"In the last minute of the game against United on the top pitch at Gawthorpe I got past full-back Kenny Scott whipped in a cross and landed in a crumpled heap. I was out for five months and eventually that injury had far reaching effects on my career.

"My dream was shattered and you can imagine what my feelings were towards John Bond.

"OK, I may have done the same injury in the Olympic Stadium but looking back would other club managers have treated one of their players like that if they had been chosen for International duty?

"When Bond left, there followed a succession of managers John Benson, Martin Buchan, Tommy Cavanagh and in an effort to get back to full fitness I signed for a Swedish club in Halmstad.

"I broke my leg in 89 and two years later Danny Bergara brought me back to Stockport. I then spent time in Norway but needed regular injections in the knee. In fact, the doctor over there told me my playing days were over, legacy of that Burnley injury. I was only 29.

"Kevin Glendon, who was regional director of the PFA Community Programme, got me involved in coaching with the Bolton Wanderers scheme and then Stockport came back for me to do a similar job at Edgeley Park.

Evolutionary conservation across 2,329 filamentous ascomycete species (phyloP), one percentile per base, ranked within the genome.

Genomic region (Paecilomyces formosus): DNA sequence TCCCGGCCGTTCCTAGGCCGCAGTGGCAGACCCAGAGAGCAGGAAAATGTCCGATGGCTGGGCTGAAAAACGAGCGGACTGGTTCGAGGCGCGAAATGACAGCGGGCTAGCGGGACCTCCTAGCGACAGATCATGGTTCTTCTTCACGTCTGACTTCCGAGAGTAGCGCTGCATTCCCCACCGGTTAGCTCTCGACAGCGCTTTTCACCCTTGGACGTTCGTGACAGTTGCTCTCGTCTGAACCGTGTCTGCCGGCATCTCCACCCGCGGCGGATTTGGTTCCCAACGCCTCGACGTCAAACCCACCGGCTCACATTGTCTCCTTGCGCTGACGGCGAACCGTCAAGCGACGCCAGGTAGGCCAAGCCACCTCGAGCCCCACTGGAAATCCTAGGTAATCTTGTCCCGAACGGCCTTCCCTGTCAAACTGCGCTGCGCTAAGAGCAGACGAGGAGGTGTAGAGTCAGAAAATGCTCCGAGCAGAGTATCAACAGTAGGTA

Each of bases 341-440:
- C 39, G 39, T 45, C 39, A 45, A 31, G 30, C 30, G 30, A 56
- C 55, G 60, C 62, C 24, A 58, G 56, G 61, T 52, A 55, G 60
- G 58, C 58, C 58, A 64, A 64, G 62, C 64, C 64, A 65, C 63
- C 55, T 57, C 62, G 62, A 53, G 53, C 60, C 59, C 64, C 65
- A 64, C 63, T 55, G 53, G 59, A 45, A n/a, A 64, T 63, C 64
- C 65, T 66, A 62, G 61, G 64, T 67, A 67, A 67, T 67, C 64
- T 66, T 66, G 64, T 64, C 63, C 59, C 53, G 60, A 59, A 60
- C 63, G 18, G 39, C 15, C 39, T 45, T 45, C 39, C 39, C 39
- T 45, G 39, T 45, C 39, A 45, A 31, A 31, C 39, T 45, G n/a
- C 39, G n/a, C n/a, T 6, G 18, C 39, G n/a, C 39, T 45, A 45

"When Gary Megson took over as manager he installed me as the Centre of Excellence director so I had a duel role at the club."

Megson had a few run-ins with the chairman and when he left, Andy was offered the managers job. It was a tough call for him as he had built up both the community and centre programmes very successfully.

But it was an opportunity he couldn't turn down and one he has never regretted. Results were good- victory at Maine Road against Man City 2-1 and Wolves 3-2, saw Stockport edging ever nearer to a play-off position.

But then the club got the colly wobbles and started selling the best players.

"Tony Dinning went for £800,000 to Wolves, Colin Cooper to Wimbledon for £1m and Ian Moore to Burnley again for £1m. Keeper Carlo Nash broke a finger. Inevitably we stopped winning football matches.

"Since then I have set up a business partnership called Prodigy Sports Management Global' with sports lawyer David Chapman, representing a lot of high profile people in football.

"Agents have had a lot of bad publicity recently but with my experience on both the playing and management sides, I feel I have the knowledge to help both parties.

"We've been to South Korea and Japan to explore the business possibilities over there and it's very exciting. I also do all the match reports for Sunderland and player assessments and Mick McCarthy has been brilliant with me. It enables me to keep up to date with the game back here."

But if the right job came along to go back into management, would "Absolutely. I've learned a lot from my previous time and I'm itching to get back."

The question everyone would be intrigued to know. Would there be a role for John Bond in his management team? I guess we all know what the answer would be.